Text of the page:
Dell Claims LCD Maker Duped Court About Defense Witness
Class action plaintiffs lawyers may be busy tallying up the settlements they've won in the sprawling San Francisco antitrust litigation over flat panel liquid crystal displays, but the fight is still in full swing for the many LCD purchasers, like Dell Inc., that opted out of the class to pursue their own price-fixing claims. Earlier this month Recorder sibling publication The Am Law Daily described Dell's attack on a class action settlement with Toshiba Corp. On Friday Dell and its lawyers at Alston & Bird and Farella Braun & Martel set their sights on another defendant, AU Optronics Corp., accusing its lawyers at Nossaman and Sedgwick of misleading the court about AUO's dealings with a potential key witness.
In a motion seeking sanctions, Dell alleges that partners at Nossaman and Sedgwick falsely claimed for a year that they couldn't locate a former Dell employee, only to spring the witness on Dell's lawyers at the last possible moment. According to Dell, emails show that during the period when the witness supposedly couldn't be found, AUO's lawyers met him for pricey dinners to discuss litigation strategy.
Following in the footsteps of the Department of Justice and class action lawyers, Dell sued AUO and four other Asian LCD manufacturers for price-fixing in 2010. The lawsuit was lumped into the massive multidistrict litigation before U.S. District Judge Susan Illston in San Francisco. Defense lawyers convened in Austin and Palo Alto in late 2011 to depose a prearranged list of 12 witnesses over two weeks. In the middle of that marathon deposition session, the defendants jointly announced that they wanted to add former Dell employee Eric Korman to its list of witnesses. Dell's lawyers called the move an ambush, and urged the special master overseeing discovery to block the deposition. The special master agreed at first, but later allowed Korman to testify. That decision was based on assertions by AUO's lawyers that they had only recently tracked down Korman's address, and that they didn't realize until late 2011 that he would be a useful defense witness.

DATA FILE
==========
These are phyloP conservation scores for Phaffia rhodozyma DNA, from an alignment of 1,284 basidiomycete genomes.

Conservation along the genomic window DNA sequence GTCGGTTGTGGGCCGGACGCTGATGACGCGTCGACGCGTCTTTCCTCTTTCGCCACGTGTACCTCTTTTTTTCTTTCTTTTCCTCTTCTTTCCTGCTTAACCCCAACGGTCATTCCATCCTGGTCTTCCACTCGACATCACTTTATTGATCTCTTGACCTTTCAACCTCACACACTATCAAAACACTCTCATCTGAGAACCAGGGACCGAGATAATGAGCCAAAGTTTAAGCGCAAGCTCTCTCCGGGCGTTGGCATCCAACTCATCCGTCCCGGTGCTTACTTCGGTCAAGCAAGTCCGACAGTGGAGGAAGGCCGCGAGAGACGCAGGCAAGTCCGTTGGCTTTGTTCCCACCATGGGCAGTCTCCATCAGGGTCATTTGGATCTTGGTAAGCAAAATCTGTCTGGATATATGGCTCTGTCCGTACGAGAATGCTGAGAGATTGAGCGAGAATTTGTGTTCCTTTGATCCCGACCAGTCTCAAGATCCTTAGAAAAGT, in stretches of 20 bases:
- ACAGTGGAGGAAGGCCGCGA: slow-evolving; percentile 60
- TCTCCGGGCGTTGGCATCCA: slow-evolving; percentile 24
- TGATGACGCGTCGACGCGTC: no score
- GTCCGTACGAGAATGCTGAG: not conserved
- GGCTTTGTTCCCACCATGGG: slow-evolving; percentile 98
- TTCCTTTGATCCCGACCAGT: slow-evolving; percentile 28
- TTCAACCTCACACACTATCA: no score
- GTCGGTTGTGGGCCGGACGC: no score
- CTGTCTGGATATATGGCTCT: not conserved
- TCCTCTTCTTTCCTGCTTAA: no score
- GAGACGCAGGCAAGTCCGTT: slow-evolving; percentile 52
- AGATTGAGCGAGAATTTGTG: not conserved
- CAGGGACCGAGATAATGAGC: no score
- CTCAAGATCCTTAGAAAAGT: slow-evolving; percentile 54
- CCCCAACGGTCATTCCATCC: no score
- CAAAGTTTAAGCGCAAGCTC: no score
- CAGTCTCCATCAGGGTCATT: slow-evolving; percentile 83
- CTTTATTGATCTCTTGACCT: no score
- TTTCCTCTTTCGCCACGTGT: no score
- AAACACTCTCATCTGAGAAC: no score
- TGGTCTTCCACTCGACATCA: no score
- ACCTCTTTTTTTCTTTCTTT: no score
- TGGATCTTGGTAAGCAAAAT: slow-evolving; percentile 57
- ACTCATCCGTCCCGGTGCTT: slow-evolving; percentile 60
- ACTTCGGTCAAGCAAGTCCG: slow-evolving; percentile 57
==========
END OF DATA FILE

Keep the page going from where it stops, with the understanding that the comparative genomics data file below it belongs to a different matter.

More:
In Friday's motion, Dell alleges that recently produced emails show that Nossaman partners Christopher Nedeau and Carl Blumenstein and Sedgwick partner Micheal Healy concealed a relationship with Korman that dates back to February 2010. "For more than two years, counsel for AUO knew Mr. Korman's address and multiple phone numbers, met with Mr. Korman in the United States and Taiwan dozens of times, [and] strategized with Mr. Korman about whom to depose at Dell and potential witnesses in the litigation," the motion asserts. "They nevertheless led the special master and this court to believe that they had been unable to locate Mr. Korman. The misrepresentations are material and manifold."
Dell's lawyers urged Illston to either block Korman's testimony at trial or instruct the jury about "Korman's relationship with defendants and the misrepresentations made to the court and Dell in an attempt to conceal that relationship." They also encouraged Illston to refer the matter to a disciplinary committee.
Nedeau, Blumenstein and Healy didn't respond to requests for comment. An AUO spokesperson also didn't immediately respond to a request for comment.
Nossaman and Sedgwick also represented AUO in a criminal price-fixing case brought by the DOJ. A jury convicted AUO and two of its officials in March, but acquitted two others. On Friday Illston ordered the company to pay a $500 million criminal fine.
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